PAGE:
About the PEPPER

As part of a hospital’s Compliance Program, regular chart audits should be completed to confirm guidance with Medicare coverage, coding, and billing requirements. The PEPPER is a free resource that provides a compare of a hospital to its state, MAC region, and the nation for specific Target Areas. This comparison enables a hospital to identify whether it is an outlier as compared to other short-term acute care hospitals.

In general, there are two types of Target Areas, targets related to DRG coding and admission necessity focused target areas. The “PEPPER does not identify the presence of payment errors, but it can be used as a guide for auditing and monitoring efforts. A hospital can use PEPPER to compare its claims data over time to identify areas of potential concern:

  • Significant changes in billing practices
  • Possible over- or under – coding, and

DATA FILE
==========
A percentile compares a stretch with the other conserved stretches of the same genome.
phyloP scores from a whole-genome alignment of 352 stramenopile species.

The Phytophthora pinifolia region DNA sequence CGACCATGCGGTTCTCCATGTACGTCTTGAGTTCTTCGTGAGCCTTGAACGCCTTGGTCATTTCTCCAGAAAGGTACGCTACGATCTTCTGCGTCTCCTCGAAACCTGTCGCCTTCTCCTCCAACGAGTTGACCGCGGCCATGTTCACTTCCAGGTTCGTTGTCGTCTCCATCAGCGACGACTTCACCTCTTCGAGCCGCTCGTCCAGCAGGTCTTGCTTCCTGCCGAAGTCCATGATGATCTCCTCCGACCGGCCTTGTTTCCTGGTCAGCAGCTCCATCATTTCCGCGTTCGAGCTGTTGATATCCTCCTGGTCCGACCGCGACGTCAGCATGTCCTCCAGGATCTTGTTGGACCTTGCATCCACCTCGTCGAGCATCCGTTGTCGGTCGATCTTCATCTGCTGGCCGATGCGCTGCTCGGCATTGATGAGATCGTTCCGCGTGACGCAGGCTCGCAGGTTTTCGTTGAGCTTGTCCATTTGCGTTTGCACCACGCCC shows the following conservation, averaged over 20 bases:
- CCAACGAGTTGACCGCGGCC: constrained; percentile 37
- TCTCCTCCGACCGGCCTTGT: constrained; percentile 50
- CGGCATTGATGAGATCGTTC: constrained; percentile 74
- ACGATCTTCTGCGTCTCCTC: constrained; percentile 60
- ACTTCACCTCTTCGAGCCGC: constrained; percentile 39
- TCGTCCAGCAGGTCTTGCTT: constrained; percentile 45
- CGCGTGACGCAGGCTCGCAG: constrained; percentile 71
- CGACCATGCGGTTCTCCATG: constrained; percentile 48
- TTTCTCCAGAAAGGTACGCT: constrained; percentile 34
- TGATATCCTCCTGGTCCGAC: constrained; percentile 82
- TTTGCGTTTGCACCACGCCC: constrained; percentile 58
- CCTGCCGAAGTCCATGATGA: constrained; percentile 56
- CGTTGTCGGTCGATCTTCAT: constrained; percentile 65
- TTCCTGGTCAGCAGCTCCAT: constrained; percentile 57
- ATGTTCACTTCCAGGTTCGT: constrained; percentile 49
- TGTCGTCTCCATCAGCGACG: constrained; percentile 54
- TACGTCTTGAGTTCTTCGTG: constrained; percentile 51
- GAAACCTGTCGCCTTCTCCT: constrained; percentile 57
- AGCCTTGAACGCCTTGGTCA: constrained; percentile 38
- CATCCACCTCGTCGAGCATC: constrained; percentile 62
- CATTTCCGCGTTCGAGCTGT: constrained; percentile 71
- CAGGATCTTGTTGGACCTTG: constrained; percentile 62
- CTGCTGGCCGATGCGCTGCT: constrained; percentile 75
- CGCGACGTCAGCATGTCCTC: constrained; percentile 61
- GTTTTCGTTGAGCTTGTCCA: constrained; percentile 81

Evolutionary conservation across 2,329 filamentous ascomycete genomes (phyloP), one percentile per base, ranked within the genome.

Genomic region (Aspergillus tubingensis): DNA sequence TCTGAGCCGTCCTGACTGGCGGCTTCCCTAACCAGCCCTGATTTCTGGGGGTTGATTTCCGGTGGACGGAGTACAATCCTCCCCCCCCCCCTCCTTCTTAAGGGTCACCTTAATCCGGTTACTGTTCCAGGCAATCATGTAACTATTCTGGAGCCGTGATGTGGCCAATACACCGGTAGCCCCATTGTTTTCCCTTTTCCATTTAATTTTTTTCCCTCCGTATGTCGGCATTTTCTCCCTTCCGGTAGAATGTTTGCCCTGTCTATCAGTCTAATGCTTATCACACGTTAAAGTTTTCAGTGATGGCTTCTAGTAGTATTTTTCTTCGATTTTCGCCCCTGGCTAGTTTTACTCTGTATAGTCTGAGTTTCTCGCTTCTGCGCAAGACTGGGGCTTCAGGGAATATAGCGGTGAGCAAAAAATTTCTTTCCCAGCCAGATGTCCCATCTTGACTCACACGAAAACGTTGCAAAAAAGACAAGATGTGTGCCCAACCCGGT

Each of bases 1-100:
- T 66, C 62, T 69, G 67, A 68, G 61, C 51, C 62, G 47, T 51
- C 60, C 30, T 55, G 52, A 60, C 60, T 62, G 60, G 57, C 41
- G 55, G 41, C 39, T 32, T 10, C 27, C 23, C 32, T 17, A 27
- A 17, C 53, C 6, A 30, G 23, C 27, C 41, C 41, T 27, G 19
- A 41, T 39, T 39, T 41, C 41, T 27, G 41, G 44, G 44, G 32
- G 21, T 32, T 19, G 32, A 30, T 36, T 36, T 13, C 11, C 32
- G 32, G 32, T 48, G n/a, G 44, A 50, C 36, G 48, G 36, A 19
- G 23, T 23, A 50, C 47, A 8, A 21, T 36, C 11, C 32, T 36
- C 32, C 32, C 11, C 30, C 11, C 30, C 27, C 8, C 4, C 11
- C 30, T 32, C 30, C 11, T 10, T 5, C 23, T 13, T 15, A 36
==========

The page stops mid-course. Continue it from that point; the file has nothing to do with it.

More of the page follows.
• Changes in lengths of stay.”

When CMS approves a Target Area it is because it has been identified as prone to improper Medicare payments. Historically, target areas have been the focus of past Office of Inspector (OIG) or Recovery Auditor audits.

35th Edition PEPPER User’s Guide, What’s New?

Three target areas have been removed from the report including Excisional Debridement, Emergency Department Evaluation and Management Visits, and Chronic Obstructive Pulmonary Disease.

In keeping with the trend that MMP has noticed where services are moving away from the inpatient hospital setting, the existing Spinal Fusion target area has been modified to now include hospital outpatient spinal fusion claims.

The last change is to the existing Percutaneous Cardiovascular Procedures target area. This has been modified to remove reference to the following two outpatient codes in the denominator:

  • Current Procedural Terminology® (CPT®) code 92942, and
  • Healthcare Common Procedure Coding System (HCPCS) code C9606.

Moving Forward